“So putting this team together, I got a crew chief that’s been a fan of rally for going on 15 years, and is into cars, and owns an Impreza WRX, and he brought his buddy who also just bought a brand new BRZ along with us for the ride, and pretty much, there hasn’t been a second I have regretted asking Chase and him accepting jumping in there with us.
“It’s just been a good deal all around, except there was extra work, we didn’t anticipate bringing the Volvo out of retirement, but we are really looking forward to OTR.”
And about that Volvo, where is it being unretired from? Well as it turns out, the taxicab 740 has its own interesting story.
The Volvo, was originally built and driven by Carl Jardevall, a legend in the PNW rally community. Jardevall began rallying in Sweden in 1979, and first rallied in the US in 1989, with his latest race being Tour De Forest in 2019.
Jardevall campaigned the 740 successfully in the SCCA Club Rally scene on the west coast from 1997 to 2001, with multiple class and rally wins in that time before selling it to Jay Streets, who sold it to Shawn Callahan, who sold it to Smith.
“When Jay Streets picked up the car, he put a new engine in it and a dog box, and upgraded the steering, and the suspension too,” Smith said.
“Going into this car, I was kind of looking at it primarily from a safety issue, those Volvos are kind of like tanks, and then trying to get us into a car that had good bones, the Volvo did really well while Carl campaigned it.
“That car has a legacy, it’s kind of a legend, Doug Nagy from the ARA inspection team recognized it, lots of people reached out and said ‘hey is that Carl Jardevall’s car?’
“People when we were driving into service or parc expose recognized it, and that was pretty awesome, and it was awesome for real car guys, they would kind of snap their neck when they heard the dogbox in it, that was righteous.”
For Hovinga, the switch to the 740 hasn’t been too hard. After all, he has had experience in similar cars before.
“Most of the Volvos, the rear-wheel-drive Volvos, at least to me they handle pretty dang similar, so coming from my 240 to a 740 wasn’t too much of a jump, it handled pretty similar.
“The biggest difference was the powerband, and obviously having the dogbox, I had none of that in my Volvo, This Volvo has got a crazy aggressive clutch, it’s got like a triple plate metallic clutch.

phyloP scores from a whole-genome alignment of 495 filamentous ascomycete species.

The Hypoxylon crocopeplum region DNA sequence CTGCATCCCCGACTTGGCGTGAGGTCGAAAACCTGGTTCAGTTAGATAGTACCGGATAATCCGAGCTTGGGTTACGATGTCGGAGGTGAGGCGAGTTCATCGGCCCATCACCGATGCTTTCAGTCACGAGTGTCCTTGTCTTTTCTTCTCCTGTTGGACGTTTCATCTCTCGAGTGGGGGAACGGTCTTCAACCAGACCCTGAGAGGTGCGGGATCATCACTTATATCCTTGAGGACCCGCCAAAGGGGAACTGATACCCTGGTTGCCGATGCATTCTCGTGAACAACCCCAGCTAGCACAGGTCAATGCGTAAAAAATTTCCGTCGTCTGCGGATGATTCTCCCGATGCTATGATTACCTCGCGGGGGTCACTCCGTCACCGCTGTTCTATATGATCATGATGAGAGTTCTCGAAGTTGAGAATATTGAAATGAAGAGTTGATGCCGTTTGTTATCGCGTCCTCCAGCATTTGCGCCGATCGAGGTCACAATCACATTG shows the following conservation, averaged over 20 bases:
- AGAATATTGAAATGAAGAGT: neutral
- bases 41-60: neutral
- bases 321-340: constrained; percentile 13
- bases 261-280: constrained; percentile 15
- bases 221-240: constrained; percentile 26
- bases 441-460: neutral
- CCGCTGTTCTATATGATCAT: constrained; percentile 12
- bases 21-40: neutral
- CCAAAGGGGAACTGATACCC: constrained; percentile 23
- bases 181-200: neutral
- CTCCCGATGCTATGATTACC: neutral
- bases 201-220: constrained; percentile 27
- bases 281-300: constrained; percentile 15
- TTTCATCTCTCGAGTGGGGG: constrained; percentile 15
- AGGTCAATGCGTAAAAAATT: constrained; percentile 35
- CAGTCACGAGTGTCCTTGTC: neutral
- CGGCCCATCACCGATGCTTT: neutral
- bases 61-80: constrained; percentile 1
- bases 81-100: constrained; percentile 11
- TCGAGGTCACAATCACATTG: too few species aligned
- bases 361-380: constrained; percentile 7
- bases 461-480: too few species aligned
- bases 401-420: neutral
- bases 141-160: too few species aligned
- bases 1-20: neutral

“And then it’s got almost no torque under 3000rpm because it doesn’t build any boost, so you’re starting the car, and you really have to rev it up to start it, but not only that but the car doesn’t do anything under 3000rpm, and even then it starts building, and then you get this huge hit of torque and it lights up the tires and it puts you in your seat surprisingly, even though it’s a two-wheel-drive and on gravel, I was kind of shocked at that.”
While already a great story of all the right elements coming together at once, for Smith, it’s even more than that.
“I was on chemo for issues with my immune system,” Smith explained, “and before that I was super active and really athletic. Being laid out on a couch and being ill for a long time, it’s difficult to accept those changes in your life, and so even the thought of going back to work, where do you get that confidence when you can’t get off the couch?
“So as soon as I was well, I got involved in rally and actually it was a long time before I could even walk coming out of chemo, and rally, it gets your adrenaline going and you get this sort of desire to walk farther, and to do more, and essentially I think my life would be pretty sad without rally.
“I honestly didn’t see this in my future at all, but I feel like my involvement has put me back into life again, and just seeing a future and wanting even more for myself, but I have to tell you, Chase’s soft leadership and kindness really has gone a long way over the years.”
While going forward they might not always be in the same car, Chase Hovinga and Shelly Smith have proven to already be an incredibly strong duo, and an inspiring tale of everything coming together at just the right moment for the benefit of all.